Log in

Tue, Feb. 14th, 2006, 07:58 pm

Part One: Tell us about an experience, project, extra curricular activity, or personal challenge that you have confronted or participated in. How does/did this influence your path today?


The disk paused for a moment and then turned over in the cassette player, again blasting the same fiery songs we had heard for the last six hours. The truck player pointed to it roughly and resolutely exclaimed “turkey” responding to our nods with a satisfied grin. The Turkish flag dangled over the dashboard, and the stained carpet I sat cross legged upon in the sleeper cabin of the truck added to the ambiance.
“Turkey” was the only lucid English word the driver spoke. I spoke neither Turkish nor French which the driver grudgingly accepted while continuing to call me “Mademoiselle”. I had hoped my years studying Spanish would provide that much needed link, but it was not the case. In desperation my brother pulled out his rusty high school German skills, and though we drove through Germany beyond his recognition of “guten Tag” they fell flat. Regardless of the impasse we had reached I know this; Turkish beer is the best there is, Turkish music is unbeatable, and when it comes to Turkish soccer nothing compares. His name was Ahmed, and his two daughters and wife saw him only every three months as his job was to transport cargo throughout Europe. We relied on our innovation to communicate and when stick figures on the side of a rusty truck taught us all we could know we relied on lessons words couldn’t speak.
My brother and I had spent significant time hitch-hiking in several countries throughout Europe when we met him. The generosity of our various hosts was sometimes overwhelming and more than occasionally embarrassing. Ahmed reached new heights and it was a personal struggle not to reject his hospitality. My prideful spirit resisted his continuous benevolence, yet I found there are lessons beyond the scope of self reliance.
After crudely asking if we were hungry our driver pulled the truck into a petrol station and we unloaded expecting to grab the fruit snacks and packages of nuts out of our backpacks. Instead he pulled down the storage bin of his truck revealing a full kitchen, complete with propane stove which he pulled down and insisted I, as the woman, use as a stool. Feta cheese was sliced into thick portions and loaded along with tomato slices onto pungent bread. Every serving was followed by the insistence of another and our stomachs swelled with appreciation. We were given a thick spicy beer to wash everything down and the pint sized bottles were replaced before reloading into the truck.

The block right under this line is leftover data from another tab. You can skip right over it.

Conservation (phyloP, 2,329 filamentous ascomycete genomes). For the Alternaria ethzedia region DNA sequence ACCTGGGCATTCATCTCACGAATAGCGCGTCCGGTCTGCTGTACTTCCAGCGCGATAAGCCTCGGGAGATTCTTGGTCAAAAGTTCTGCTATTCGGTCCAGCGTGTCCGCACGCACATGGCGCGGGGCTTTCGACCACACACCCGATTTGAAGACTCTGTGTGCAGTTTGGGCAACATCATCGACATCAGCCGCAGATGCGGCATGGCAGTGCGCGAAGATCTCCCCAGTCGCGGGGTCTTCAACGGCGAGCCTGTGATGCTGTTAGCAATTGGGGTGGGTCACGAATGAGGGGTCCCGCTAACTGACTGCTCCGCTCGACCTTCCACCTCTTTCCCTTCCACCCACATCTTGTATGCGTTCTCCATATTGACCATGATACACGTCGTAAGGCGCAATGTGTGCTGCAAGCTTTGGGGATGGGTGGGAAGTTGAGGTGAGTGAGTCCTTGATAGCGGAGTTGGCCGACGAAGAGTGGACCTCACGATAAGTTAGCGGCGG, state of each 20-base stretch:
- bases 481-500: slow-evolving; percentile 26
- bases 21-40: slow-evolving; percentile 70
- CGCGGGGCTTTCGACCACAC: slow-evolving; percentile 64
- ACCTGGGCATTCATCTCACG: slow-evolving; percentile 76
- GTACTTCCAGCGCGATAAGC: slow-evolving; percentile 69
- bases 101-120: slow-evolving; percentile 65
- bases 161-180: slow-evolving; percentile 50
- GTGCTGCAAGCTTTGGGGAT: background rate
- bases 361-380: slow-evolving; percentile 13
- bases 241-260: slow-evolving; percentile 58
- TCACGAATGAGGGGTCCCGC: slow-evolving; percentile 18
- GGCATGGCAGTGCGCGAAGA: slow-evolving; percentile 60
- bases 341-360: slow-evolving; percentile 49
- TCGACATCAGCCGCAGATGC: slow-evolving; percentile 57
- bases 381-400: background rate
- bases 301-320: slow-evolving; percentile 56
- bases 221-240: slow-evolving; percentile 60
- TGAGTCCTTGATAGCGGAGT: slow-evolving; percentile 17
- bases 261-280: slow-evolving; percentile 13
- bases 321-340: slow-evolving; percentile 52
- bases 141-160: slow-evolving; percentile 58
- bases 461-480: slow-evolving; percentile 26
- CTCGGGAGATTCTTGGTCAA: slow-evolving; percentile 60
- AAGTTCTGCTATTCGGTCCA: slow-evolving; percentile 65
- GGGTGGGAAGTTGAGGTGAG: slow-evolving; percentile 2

Our next meal was provided as well and consisted of eggs scrambled into a tomato paste he mashed upon his make shift cutting board. Bread was dipped into the self spiced mixture to create a filling and surprisingly delicious fare. As night had obscured all he unscrewed reflectors from the bottom of the truck which revealed a tiny light ideal for the illumination of his tiny kitchen. Every element of his habitat, though it was merely an outdated semi-truck, was perfectly honed and orchestrated for efficiency.
That night I slept in his sleeper cabin while my brother and our host struggled to gain comfort in the rigid front seats. I stayed awake for some time unsettled by the selflessness such a stranger had shown two kids hitch-hiking off of the autobahn. By the time we parted I had begun to deeply question my own programmed view of the world where each human takes care of himself first and foremost. Without intending to gain anything but transportation between the Netherlands and Berlin I had experienced enough to devastate a lifetime of comfortable thought.
We stepped down from his truck just outside the town of Magdeburg and finally retrieving our phrasebook from our backpacks made a feeble attempt at pronouncing “tepekkiir” to which he laughed, waved, and drove away. Through our brief interaction I realized my inadequacy at accepting others into my life beyond a superficial level. Though I had experienced previously the challenges and rewards of communicating across a language barrier the day I spent with Ahmed gave me a new understanding of the interconnectedness of human beings. Such a small glimpse into his life has lead down a path focused on artfully constructing an existence for myself in harmony with my environment and with the human race.